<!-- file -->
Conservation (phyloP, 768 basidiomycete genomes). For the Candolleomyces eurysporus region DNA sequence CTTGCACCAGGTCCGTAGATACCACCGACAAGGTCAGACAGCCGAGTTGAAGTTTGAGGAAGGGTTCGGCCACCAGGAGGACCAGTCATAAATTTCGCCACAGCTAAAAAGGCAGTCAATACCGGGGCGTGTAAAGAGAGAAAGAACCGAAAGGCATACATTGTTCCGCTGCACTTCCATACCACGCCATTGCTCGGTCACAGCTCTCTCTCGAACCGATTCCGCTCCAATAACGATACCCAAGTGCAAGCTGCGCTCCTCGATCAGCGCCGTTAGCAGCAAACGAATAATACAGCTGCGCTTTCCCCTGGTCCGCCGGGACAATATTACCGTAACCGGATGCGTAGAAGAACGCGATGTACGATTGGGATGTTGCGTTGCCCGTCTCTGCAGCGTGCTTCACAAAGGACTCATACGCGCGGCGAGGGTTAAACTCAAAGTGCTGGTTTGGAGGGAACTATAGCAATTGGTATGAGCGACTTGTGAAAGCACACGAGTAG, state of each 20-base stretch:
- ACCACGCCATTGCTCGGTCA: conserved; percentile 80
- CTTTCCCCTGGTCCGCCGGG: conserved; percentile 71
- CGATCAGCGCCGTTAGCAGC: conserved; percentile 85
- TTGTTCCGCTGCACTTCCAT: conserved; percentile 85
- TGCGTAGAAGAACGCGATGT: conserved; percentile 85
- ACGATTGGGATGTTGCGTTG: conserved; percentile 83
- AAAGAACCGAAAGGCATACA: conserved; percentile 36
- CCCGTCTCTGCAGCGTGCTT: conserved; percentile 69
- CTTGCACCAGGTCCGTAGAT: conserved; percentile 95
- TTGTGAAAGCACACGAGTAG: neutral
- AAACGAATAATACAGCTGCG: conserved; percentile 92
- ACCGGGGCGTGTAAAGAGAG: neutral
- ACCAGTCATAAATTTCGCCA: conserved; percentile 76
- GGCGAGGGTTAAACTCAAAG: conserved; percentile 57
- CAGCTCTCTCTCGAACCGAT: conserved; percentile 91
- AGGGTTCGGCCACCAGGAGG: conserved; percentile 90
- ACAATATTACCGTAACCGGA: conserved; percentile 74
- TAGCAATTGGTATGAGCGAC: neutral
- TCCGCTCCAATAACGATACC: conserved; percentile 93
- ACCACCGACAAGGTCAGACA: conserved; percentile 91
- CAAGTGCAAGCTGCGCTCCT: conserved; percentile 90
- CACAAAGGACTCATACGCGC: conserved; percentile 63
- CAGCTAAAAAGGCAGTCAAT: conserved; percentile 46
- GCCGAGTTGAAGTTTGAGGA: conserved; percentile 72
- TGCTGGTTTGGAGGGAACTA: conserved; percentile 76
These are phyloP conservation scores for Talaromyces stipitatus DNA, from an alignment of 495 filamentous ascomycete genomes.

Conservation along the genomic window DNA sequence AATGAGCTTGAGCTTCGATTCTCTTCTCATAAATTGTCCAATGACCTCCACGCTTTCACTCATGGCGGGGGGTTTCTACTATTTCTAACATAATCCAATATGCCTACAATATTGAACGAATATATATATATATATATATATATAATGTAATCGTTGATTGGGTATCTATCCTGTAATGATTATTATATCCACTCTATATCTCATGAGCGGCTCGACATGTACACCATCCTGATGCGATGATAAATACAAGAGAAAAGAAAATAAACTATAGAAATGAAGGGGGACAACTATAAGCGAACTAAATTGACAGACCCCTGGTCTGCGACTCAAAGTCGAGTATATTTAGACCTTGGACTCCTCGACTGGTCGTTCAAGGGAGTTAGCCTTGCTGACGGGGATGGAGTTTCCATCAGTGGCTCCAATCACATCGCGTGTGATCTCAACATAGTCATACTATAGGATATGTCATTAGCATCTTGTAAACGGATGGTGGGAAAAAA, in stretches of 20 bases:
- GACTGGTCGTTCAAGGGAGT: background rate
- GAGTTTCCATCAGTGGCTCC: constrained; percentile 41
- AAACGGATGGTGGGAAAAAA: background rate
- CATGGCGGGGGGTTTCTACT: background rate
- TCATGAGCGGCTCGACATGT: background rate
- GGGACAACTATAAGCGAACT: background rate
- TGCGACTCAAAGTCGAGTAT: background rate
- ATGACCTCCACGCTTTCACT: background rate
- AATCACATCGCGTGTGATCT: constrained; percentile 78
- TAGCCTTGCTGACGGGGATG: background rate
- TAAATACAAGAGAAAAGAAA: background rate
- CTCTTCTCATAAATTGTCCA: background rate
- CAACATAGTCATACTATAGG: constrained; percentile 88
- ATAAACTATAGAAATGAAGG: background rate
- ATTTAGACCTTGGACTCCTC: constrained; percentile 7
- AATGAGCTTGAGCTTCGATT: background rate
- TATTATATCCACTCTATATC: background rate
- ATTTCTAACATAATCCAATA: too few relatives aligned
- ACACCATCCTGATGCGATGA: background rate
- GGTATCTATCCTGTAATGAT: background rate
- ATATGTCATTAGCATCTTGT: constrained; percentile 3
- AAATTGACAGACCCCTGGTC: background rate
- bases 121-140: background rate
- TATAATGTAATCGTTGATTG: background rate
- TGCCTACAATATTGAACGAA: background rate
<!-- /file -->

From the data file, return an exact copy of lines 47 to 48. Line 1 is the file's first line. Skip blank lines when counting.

- ACACCATCCTGATGCGATGA: background rate
- GGTATCTATCCTGTAATGAT: background rate